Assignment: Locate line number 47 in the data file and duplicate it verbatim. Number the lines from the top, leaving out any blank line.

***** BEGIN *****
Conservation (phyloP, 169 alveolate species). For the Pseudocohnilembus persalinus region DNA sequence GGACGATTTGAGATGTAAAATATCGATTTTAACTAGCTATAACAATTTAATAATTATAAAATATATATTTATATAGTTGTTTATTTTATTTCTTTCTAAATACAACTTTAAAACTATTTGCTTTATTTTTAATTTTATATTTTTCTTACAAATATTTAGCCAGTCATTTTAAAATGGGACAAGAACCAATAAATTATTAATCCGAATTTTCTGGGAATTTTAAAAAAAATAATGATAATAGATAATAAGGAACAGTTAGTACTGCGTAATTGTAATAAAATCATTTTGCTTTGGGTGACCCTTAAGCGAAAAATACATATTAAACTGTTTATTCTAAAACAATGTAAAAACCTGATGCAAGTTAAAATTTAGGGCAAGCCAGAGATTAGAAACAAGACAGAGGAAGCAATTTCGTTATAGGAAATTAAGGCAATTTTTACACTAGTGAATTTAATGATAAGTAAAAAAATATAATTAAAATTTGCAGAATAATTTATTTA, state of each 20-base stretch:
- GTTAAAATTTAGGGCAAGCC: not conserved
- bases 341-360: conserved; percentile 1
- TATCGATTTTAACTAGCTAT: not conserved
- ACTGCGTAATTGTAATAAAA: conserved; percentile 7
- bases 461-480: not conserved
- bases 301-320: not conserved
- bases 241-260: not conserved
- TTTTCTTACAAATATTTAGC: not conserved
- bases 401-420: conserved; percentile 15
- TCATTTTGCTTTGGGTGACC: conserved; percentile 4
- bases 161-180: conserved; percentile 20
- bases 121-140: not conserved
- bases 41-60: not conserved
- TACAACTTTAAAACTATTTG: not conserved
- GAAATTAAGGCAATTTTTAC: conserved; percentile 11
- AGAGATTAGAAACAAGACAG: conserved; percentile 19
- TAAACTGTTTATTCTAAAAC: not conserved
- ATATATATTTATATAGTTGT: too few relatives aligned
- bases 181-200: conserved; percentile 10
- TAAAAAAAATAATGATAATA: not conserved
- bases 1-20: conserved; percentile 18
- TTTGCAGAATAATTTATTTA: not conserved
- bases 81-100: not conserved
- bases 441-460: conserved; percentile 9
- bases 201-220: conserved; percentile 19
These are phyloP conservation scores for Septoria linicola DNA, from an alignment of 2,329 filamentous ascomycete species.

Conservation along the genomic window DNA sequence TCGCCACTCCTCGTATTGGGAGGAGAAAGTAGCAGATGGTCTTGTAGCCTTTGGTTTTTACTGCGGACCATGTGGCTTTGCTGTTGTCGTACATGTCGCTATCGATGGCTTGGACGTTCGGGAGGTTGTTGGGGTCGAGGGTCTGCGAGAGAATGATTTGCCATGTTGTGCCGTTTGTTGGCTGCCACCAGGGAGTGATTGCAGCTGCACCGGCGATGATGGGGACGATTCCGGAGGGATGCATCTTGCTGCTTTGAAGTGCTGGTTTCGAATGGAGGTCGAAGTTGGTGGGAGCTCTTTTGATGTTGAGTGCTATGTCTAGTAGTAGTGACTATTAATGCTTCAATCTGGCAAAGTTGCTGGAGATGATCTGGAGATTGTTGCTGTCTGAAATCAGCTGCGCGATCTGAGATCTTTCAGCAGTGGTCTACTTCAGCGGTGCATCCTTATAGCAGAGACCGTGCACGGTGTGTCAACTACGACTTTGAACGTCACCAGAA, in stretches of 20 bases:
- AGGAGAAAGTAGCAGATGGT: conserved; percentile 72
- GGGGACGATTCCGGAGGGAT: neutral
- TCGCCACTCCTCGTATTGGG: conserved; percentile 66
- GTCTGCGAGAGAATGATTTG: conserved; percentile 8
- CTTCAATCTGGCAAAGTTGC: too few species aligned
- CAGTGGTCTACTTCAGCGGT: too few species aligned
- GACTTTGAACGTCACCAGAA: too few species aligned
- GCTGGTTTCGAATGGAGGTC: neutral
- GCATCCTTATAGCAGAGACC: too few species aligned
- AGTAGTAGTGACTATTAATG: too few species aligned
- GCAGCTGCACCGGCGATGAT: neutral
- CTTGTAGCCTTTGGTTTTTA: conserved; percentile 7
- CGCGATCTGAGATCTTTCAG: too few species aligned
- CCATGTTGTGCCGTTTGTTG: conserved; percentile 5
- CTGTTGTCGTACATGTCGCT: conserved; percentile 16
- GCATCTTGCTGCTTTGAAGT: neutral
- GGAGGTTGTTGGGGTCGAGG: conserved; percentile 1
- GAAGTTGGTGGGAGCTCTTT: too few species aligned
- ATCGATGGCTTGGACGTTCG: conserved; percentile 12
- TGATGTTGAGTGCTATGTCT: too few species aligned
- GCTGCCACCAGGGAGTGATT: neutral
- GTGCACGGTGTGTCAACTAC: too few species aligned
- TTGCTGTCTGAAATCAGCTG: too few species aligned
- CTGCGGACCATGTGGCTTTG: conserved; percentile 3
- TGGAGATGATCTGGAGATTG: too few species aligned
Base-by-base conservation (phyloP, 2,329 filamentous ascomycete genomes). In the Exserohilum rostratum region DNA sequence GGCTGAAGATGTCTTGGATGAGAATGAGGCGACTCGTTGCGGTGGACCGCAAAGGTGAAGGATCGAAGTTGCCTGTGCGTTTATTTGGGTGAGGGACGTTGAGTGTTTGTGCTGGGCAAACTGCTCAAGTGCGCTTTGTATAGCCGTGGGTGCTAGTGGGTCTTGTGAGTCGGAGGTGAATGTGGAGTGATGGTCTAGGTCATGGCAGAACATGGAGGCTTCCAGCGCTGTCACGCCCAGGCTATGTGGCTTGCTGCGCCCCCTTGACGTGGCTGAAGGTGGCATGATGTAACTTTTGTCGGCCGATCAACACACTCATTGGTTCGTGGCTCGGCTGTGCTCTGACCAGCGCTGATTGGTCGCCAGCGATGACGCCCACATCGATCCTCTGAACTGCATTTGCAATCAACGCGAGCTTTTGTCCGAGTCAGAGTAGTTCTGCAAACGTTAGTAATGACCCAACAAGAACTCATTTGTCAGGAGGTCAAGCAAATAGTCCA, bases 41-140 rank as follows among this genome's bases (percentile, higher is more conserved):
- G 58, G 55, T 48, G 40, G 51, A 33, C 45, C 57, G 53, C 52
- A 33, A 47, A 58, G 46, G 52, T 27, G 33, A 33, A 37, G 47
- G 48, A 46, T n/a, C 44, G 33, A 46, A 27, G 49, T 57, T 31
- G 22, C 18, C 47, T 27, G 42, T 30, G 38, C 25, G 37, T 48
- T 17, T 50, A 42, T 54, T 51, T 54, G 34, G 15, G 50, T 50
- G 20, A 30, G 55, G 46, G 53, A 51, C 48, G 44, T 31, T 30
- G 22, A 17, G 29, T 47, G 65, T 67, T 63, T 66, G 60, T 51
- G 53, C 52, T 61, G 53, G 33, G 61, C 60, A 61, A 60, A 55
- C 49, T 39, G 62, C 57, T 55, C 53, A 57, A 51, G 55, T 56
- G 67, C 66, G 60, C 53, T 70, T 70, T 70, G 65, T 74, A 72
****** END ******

- ATCGATGGCTTGGACGTTCG: conserved; percentile 12